There are many good things we can only enjoy in the dark. Only in the dark can we delight in a Christmas light display. It is only in the dark that we can sit in our yard or on our porch or look out our window and stare at the wonder of the stars. Without the dark we cannot see the amazing light display of fireworks ringing in the New Year or celebrating some other event. We mark the beginning of each new day, not at the moment of dawn, but right in the middle of the dark of night.
In what darkness were the magi shrouded that compelled them to search for some sign in the light of a star? They are presented as astrologers, those who study the movement of celestial bodies in order to explain, interpret or predict events. The story may have historical conflicts. However, like its main characters who interpreted messages in the stars, the story still unfolds its messages to us.
It is obvious that these searchers of the stars were looking from their darkness for a significant light. When they saw this particular star at its rising, they recognized whose star it was. From their own learnings they set out for the obvious place, Jerusalem, the seat of power. The star did not lead them there, their own calculations were their guides. But, they had figured it wrong, and the error of their judgments had serious consequences later. When they moved from Jerusalem, the original star reappeared and guided them to the house in Bethlehem. All they found there was a young, poor mother and a baby. Not a great deal after such a long journey, we might think. For the magi it was enough, enough to stir their faith to offer homage, and to offer gifts. For those who recognized the star at its rising, and who had traveled a flawed course, this was enough to help them recognize the new light that would lead them out of their darkness to a new way.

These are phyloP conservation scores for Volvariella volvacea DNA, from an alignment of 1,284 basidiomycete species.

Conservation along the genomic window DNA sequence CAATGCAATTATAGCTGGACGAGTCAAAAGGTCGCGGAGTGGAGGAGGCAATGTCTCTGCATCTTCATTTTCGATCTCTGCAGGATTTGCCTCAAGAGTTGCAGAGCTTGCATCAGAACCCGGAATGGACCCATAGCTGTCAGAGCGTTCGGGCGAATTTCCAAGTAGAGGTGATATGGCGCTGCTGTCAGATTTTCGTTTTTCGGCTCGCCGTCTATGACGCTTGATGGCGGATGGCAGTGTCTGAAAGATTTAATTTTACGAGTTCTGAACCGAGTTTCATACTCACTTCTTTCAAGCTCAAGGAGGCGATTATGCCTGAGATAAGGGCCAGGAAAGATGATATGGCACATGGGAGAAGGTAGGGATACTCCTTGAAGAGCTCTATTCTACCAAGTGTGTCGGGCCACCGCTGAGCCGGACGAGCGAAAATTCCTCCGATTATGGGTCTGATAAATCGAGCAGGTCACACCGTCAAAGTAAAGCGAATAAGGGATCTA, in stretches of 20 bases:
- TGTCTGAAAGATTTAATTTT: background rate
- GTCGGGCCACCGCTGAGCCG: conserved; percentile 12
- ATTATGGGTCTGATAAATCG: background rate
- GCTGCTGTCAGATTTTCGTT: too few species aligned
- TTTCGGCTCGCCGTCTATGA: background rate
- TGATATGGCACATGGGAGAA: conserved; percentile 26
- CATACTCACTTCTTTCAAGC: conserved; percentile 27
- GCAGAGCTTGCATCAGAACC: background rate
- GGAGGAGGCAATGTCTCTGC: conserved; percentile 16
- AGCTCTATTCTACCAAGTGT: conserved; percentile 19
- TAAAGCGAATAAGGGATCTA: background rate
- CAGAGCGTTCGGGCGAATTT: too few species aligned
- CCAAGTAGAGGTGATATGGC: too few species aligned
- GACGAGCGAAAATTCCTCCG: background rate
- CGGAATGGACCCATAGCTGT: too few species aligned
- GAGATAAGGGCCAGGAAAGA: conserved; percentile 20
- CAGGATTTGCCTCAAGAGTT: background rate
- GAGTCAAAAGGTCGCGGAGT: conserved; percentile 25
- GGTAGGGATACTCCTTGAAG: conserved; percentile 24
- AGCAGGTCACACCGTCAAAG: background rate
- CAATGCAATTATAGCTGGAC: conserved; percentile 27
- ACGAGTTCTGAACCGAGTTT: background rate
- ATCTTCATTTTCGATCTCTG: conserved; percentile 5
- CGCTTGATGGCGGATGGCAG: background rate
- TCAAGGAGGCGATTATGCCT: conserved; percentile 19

Most of us have seen a star at its rising in our own souls at some stage in our lives and have set out to follow its course. Like the magi, the course we have followed has often been flawed by our own calculations and charting. We may have lost sight of the star and wandered into the darkness of what seemed to be the obvious course. This story and this season help to set us on the path again. We are reminded that in the simplest of circumstances the light of Jesus is found, a light that will lead us on the path of the his gospel to a renewed way of living, in the footsteps of the one whose star was seen at its rising, and by whose orbit we first desired to plot our course.
Elizabeth Ferguson, OP